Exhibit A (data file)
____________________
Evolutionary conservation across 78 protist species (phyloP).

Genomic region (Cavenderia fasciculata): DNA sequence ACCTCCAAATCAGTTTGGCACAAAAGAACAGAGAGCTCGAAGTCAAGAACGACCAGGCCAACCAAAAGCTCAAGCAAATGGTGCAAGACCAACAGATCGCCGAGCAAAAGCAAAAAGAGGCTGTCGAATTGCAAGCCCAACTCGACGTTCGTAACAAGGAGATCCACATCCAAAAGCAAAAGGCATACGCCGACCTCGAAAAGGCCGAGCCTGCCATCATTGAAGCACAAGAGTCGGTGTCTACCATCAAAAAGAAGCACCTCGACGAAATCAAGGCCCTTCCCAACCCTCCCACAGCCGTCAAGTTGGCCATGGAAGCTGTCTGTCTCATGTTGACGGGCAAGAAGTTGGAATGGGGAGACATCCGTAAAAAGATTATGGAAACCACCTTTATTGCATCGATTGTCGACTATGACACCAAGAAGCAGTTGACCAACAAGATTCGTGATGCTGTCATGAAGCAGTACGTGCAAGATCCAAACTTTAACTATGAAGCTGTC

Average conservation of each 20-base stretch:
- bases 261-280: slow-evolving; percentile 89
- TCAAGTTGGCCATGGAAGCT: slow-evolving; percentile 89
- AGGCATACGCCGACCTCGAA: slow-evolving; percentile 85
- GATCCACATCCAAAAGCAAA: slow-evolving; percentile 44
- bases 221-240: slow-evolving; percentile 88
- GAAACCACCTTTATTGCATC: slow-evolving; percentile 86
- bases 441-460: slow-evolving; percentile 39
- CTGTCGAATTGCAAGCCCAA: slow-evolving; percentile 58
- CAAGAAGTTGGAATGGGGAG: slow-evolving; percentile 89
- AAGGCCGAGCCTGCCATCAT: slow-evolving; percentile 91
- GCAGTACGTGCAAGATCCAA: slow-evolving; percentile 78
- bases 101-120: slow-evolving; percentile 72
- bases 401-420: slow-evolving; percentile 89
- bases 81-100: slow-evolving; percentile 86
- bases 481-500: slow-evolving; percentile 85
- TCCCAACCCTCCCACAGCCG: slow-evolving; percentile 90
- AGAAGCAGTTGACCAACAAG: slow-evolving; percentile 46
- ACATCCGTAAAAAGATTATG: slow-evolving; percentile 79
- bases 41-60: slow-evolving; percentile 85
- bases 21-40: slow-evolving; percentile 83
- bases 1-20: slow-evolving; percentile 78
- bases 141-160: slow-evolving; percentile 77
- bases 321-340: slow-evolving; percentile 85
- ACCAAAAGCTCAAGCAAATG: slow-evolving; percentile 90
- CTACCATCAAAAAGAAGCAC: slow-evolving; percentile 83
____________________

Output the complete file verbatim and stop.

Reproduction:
Evolutionary conservation across 78 protist species (phyloP).

Genomic region (Cavenderia fasciculata): DNA sequence ACCTCCAAATCAGTTTGGCACAAAAGAACAGAGAGCTCGAAGTCAAGAACGACCAGGCCAACCAAAAGCTCAAGCAAATGGTGCAAGACCAACAGATCGCCGAGCAAAAGCAAAAAGAGGCTGTCGAATTGCAAGCCCAACTCGACGTTCGTAACAAGGAGATCCACATCCAAAAGCAAAAGGCATACGCCGACCTCGAAAAGGCCGAGCCTGCCATCATTGAAGCACAAGAGTCGGTGTCTACCATCAAAAAGAAGCACCTCGACGAAATCAAGGCCCTTCCCAACCCTCCCACAGCCGTCAAGTTGGCCATGGAAGCTGTCTGTCTCATGTTGACGGGCAAGAAGTTGGAATGGGGAGACATCCGTAAAAAGATTATGGAAACCACCTTTATTGCATCGATTGTCGACTATGACACCAAGAAGCAGTTGACCAACAAGATTCGTGATGCTGTCATGAAGCAGTACGTGCAAGATCCAAACTTTAACTATGAAGCTGTC

Average conservation of each 20-base stretch:
- bases 261-280: slow-evolving; percentile 89
- TCAAGTTGGCCATGGAAGCT: slow-evolving; percentile 89
- AGGCATACGCCGACCTCGAA: slow-evolving; percentile 85
- GATCCACATCCAAAAGCAAA: slow-evolving; percentile 44
- bases 221-240: slow-evolving; percentile 88
- GAAACCACCTTTATTGCATC: slow-evolving; percentile 86
- bases 441-460: slow-evolving; percentile 39
- CTGTCGAATTGCAAGCCCAA: slow-evolving; percentile 58
- CAAGAAGTTGGAATGGGGAG: slow-evolving; percentile 89
- AAGGCCGAGCCTGCCATCAT: slow-evolving; percentile 91
- GCAGTACGTGCAAGATCCAA: slow-evolving; percentile 78
- bases 101-120: slow-evolving; percentile 72
- bases 401-420: slow-evolving; percentile 89
- bases 81-100: slow-evolving; percentile 86
- bases 481-500: slow-evolving; percentile 85
- TCCCAACCCTCCCACAGCCG: slow-evolving; percentile 90
- AGAAGCAGTTGACCAACAAG: slow-evolving; percentile 46
- ACATCCGTAAAAAGATTATG: slow-evolving; percentile 79
- bases 41-60: slow-evolving; percentile 85
- bases 21-40: slow-evolving; percentile 83
- bases 1-20: slow-evolving; percentile 78
- bases 141-160: slow-evolving; percentile 77
- bases 321-340: slow-evolving; percentile 85
- ACCAAAAGCTCAAGCAAATG: slow-evolving; percentile 90
- CTACCATCAAAAAGAAGCAC: slow-evolving; percentile 83